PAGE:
Friday, May 22, 2009

"Terminator Salvation" (2009) - Movie Review

What is the notion that directors and writers undermine the intelligence of the audience? Especially with a franchise so strongly been established as not alone an entertainer but a trend in the graphic landmark applied reasonably and effectively with the demand of the story rather than as a gimmick. Christian Bale and Sam Worthington are so serious in the delusion that their director McG is taking a film they have imagined. In their cold performance they seem to be fooled by the script they signed and what they really are. There is a noticeable detachment in the actors and the film that it breaks down in the miniscule part in which they speak. Otherwise it is a wet dream for explosive enthusiasts and may be Adam and Jamie from Mythbusters would like to replicate it. Of course theirs would be more fun, logical and educative to watch than “Terminator Salvation” which does not even sparsely pass the entertainment criteria it weighs itself on.

As with the songs impregnating thoughts and memories to it, films are greater impression of visual manifestation of the passed on ages. When Arnold Schwarzenegger scarred the bejesus out of me in “Terminator”, it was a horror film with a thriller rarely matched in those days. But when James Cameroon hit the doors to kick it out of the space, it was “Terminator 2: Judgment Day”. One of the most vicious, deadly and likable villain in Robert Patrick came forth. He did not talk much but a slender and calm eye blocking the deadly nature of that being was impeccable. And with Arnold who can proudly say as his perfect role rocked the franchise. Of course by the third film, every one sang “Its all been done” and finished munching their popcorns. So when an actor like Christian Bale signs on, it is serious. They are taking this franchise a bit more seriously than it took itself in past years. While the concept of logic does not rings up to inform the ludicrous premise, the attempt to make it tally was important.

Here comes Bale preparing very well to look as the worn down and desperate John Connor, the saviour of the future and the past. He is not the ultimate leader yet while he follows orders from the guy we all hate enough to be doomed in the end. As he sees the underground facility of Skynet in 2013, the clever machine has researched into building better killers and for some reason will be choosing the face of Schwarzenegger. Anyways, as our compassionate hero requests for that “more” time to rescue prisoners, things are blown and the naked Sam Worthington as Marcus Wright comes out waking up after he has been put to dead twelve years back for a crime he still feels guilty. He does not know his purpose of being in this state and with nothing in mind begins to walk in the destroyed and mutilated Los Angeles. In between of course the constant and deadly attacks of the machines.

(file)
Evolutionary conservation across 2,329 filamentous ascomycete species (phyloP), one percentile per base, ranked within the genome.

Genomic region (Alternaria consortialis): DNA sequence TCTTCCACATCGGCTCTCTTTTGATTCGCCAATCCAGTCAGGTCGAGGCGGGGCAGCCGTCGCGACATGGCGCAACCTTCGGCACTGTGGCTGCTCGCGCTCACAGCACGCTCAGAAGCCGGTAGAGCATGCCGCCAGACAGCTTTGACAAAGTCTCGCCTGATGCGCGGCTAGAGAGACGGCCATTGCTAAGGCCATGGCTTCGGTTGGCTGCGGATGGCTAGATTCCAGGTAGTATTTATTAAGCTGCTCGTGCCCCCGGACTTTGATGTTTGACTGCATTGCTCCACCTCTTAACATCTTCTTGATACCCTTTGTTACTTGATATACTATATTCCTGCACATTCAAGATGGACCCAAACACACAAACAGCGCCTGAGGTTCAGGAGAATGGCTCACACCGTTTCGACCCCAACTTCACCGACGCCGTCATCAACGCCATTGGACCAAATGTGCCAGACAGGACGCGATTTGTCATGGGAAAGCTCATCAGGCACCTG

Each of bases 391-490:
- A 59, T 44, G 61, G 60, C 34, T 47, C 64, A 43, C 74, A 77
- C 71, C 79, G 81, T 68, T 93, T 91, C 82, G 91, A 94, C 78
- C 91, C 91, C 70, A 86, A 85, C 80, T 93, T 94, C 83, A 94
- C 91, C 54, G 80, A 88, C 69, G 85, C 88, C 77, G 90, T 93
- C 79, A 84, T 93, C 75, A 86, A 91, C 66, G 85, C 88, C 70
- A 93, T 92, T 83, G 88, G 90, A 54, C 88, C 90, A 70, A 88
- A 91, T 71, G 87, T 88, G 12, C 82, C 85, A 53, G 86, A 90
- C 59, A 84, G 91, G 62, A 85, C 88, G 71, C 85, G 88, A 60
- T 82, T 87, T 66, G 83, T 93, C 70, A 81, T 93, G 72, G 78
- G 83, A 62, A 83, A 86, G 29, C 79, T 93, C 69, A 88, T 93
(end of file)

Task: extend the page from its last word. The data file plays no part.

There is no doubt that the technical department of the film has worked way beyond than expected. There is a terrific scene where the camera follows Connor getting on helicopter from outside and then goes inside to crash along with him. That is incredible but chaotic to really make any sense out of the event. Similar kind of feat was done in the much under appreciated and under rated “Knowing” of the plane crash. That was terrorizing in its chaos making you freeze like its central character seeing the ultimate brutality in front. In this we do not need sense but some real purpose of such a shot. It is a tough shot and nothing valuable gets added to the film.
The plot is preposterous as its predecessors. But that is imminent when the void of the past and present are torn apart like a simple door to alter whatever the script wants it to be. Connor is on the hunt to rescue Kyle Reese (Anton Yelchin) who was actually the time traveller knocking up Sarah Connor in the first part. So if Skynet kills him, what would happen to the current existing John Connor. In fact how did the current John Connor exist? Or for that fact in the first part how did he exist to send back Reese? As much it is silly in the mind to ask these, the film’s job is to calculatedly forgive those and immerse in character depths and even in entertainment a serious effort of doing clever and occupied.

Marcus and the lady pilot Blair Williams (Moon Bloodgood) have a night to spare and out of nowhere comes “bad” people to molest Blair. Marcus beats the crap to be the saviour and thus will formulate his key to be released from Bale’s Connor when he is chained in the dungeon. The film uses the famous tag lines nicely and reminding the franchise’s glorious tenure in pleasing its audience. In between blowing up huge amounts of crashed/burned and charred cars, “Terminator Salvation” does not suffer in finding its soul but does not even take efforts to find it.

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